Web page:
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Uzbekistan Comes in From the Cold

Nov 5, 2019 | 10:30 GMT
Uzbek President Shavkat Mirziyoyev listens during a joint press conference with German Chancellor Angela Merkel prior to a meeting on Jan. 21, 2019, in Berlin.

Uzbek President Shavkat Mirziyoyev listens during a joint press conference with German Chancellor Angela Merkel prior to a meeting on Jan. 21, 2019, in Berlin. Tashkent's engagement with the world presents both good and bad for Uzbekistan.

(TOBIAS SCHWARZ/AFP via Getty Images)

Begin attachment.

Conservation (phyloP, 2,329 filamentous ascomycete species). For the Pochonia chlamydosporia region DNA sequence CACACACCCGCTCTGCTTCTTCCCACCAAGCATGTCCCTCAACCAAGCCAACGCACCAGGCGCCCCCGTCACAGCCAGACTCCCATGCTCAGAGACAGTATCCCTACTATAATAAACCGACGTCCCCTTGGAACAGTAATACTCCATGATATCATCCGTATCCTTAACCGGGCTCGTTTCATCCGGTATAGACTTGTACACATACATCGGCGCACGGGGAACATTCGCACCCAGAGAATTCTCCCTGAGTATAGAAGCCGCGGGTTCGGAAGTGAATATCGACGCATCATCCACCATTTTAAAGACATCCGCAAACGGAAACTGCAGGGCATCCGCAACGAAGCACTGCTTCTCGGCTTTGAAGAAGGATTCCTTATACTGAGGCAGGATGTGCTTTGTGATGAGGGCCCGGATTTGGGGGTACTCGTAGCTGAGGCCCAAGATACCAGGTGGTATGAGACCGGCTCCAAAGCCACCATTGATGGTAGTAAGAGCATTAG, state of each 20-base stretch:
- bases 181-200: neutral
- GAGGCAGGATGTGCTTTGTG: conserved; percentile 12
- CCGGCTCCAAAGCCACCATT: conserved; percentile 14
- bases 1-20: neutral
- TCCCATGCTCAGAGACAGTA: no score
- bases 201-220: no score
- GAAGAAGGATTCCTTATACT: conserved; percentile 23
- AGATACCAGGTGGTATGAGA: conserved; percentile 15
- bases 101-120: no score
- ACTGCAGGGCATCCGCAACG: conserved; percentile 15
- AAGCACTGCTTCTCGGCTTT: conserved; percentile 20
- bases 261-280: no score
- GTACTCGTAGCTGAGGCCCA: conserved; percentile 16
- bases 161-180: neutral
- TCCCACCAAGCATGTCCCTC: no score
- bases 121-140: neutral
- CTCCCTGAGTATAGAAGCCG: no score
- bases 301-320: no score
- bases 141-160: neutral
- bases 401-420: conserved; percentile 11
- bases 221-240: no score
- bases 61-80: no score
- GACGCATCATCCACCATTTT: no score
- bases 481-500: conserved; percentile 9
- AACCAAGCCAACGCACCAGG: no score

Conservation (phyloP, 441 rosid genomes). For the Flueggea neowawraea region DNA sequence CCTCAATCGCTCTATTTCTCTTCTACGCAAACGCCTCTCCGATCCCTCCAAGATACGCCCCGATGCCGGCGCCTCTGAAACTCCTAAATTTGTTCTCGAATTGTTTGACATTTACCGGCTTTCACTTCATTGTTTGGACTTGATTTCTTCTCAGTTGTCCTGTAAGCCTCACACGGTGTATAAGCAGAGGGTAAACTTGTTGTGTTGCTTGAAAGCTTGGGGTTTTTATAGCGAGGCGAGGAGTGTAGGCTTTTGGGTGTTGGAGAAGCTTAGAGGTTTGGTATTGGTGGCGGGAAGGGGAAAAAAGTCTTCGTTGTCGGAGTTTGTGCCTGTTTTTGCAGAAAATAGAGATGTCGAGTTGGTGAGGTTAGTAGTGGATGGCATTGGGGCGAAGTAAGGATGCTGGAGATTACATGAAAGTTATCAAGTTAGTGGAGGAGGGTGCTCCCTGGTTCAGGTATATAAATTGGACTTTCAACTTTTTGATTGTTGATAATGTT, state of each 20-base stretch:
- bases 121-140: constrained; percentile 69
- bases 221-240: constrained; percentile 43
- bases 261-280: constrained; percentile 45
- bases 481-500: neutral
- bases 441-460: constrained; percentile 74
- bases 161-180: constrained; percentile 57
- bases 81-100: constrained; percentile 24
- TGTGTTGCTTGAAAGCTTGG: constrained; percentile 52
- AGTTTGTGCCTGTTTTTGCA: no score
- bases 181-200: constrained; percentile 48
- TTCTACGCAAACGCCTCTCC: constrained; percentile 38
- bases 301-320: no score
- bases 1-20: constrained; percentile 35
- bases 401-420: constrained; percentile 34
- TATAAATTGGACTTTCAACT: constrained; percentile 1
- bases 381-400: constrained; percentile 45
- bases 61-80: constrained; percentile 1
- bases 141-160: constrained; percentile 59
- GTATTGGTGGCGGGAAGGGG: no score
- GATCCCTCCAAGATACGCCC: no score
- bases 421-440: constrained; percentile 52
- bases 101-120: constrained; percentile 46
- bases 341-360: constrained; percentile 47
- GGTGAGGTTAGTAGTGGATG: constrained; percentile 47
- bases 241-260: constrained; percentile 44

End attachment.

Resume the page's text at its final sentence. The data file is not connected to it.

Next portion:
For years, isolationism guided Uzbekistan's interactions with the wider world. Now, however, reforms stemming from a political succession in Central Asia's most populous country are reverberating far beyond Tashkent. As part of its political evolution, Uzbekistan has strengthened cooperation within Central Asia while also becoming an increasingly attractive partner for Russia, China, and the United States as they engage in a strategic competition for influence and investment in the region. The opening presents significant opportunities for Uzbekistan to expand its economic and security outreach to its neighborhood, yet the changes also pose risks, as the competition among these larger powers could pull the country in directions it doesn't want to go....

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